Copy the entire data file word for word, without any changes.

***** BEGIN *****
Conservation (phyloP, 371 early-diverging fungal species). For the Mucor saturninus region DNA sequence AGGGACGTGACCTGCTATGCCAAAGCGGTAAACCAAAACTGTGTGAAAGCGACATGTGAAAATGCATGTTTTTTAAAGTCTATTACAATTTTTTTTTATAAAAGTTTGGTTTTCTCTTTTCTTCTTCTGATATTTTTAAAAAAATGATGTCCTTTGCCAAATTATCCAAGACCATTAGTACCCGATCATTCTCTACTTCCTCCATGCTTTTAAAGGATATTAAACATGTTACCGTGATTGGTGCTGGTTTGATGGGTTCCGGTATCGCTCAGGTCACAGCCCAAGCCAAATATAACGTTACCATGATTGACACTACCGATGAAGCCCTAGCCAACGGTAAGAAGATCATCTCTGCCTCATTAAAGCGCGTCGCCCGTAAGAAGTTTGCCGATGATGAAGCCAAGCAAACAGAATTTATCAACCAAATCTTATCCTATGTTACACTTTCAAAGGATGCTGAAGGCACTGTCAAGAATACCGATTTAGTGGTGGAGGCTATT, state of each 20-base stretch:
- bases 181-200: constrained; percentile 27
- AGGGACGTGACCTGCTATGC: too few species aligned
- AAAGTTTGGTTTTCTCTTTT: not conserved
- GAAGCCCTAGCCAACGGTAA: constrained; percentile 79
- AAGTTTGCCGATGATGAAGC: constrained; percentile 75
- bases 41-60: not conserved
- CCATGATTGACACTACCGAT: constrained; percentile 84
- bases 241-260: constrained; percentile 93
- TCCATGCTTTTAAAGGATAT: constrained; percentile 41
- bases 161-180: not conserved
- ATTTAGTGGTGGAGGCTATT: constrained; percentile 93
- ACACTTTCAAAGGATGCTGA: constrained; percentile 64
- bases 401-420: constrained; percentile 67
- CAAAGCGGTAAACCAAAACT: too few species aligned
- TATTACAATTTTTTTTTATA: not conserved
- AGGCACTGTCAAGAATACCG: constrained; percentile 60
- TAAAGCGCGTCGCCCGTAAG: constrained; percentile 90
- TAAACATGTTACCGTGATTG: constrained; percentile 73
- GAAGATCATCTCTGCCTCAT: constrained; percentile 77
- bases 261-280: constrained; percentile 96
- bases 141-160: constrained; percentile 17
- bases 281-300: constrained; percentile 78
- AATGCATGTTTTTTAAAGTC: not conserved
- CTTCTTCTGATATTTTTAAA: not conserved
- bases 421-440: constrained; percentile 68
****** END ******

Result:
Conservation (phyloP, 371 early-diverging fungal species). For the Mucor saturninus region DNA sequence AGGGACGTGACCTGCTATGCCAAAGCGGTAAACCAAAACTGTGTGAAAGCGACATGTGAAAATGCATGTTTTTTAAAGTCTATTACAATTTTTTTTTATAAAAGTTTGGTTTTCTCTTTTCTTCTTCTGATATTTTTAAAAAAATGATGTCCTTTGCCAAATTATCCAAGACCATTAGTACCCGATCATTCTCTACTTCCTCCATGCTTTTAAAGGATATTAAACATGTTACCGTGATTGGTGCTGGTTTGATGGGTTCCGGTATCGCTCAGGTCACAGCCCAAGCCAAATATAACGTTACCATGATTGACACTACCGATGAAGCCCTAGCCAACGGTAAGAAGATCATCTCTGCCTCATTAAAGCGCGTCGCCCGTAAGAAGTTTGCCGATGATGAAGCCAAGCAAACAGAATTTATCAACCAAATCTTATCCTATGTTACACTTTCAAAGGATGCTGAAGGCACTGTCAAGAATACCGATTTAGTGGTGGAGGCTATT, state of each 20-base stretch:
- bases 181-200: constrained; percentile 27
- AGGGACGTGACCTGCTATGC: too few species aligned
- AAAGTTTGGTTTTCTCTTTT: not conserved
- GAAGCCCTAGCCAACGGTAA: constrained; percentile 79
- AAGTTTGCCGATGATGAAGC: constrained; percentile 75
- bases 41-60: not conserved
- CCATGATTGACACTACCGAT: constrained; percentile 84
- bases 241-260: constrained; percentile 93
- TCCATGCTTTTAAAGGATAT: constrained; percentile 41
- bases 161-180: not conserved
- ATTTAGTGGTGGAGGCTATT: constrained; percentile 93
- ACACTTTCAAAGGATGCTGA: constrained; percentile 64
- bases 401-420: constrained; percentile 67
- CAAAGCGGTAAACCAAAACT: too few species aligned
- TATTACAATTTTTTTTTATA: not conserved
- AGGCACTGTCAAGAATACCG: constrained; percentile 60
- TAAAGCGCGTCGCCCGTAAG: constrained; percentile 90
- TAAACATGTTACCGTGATTG: constrained; percentile 73
- GAAGATCATCTCTGCCTCAT: constrained; percentile 77
- bases 261-280: constrained; percentile 96
- bases 141-160: constrained; percentile 17
- bases 281-300: constrained; percentile 78
- AATGCATGTTTTTTAAAGTC: not conserved
- CTTCTTCTGATATTTTTAAA: not conserved
- bases 421-440: constrained; percentile 68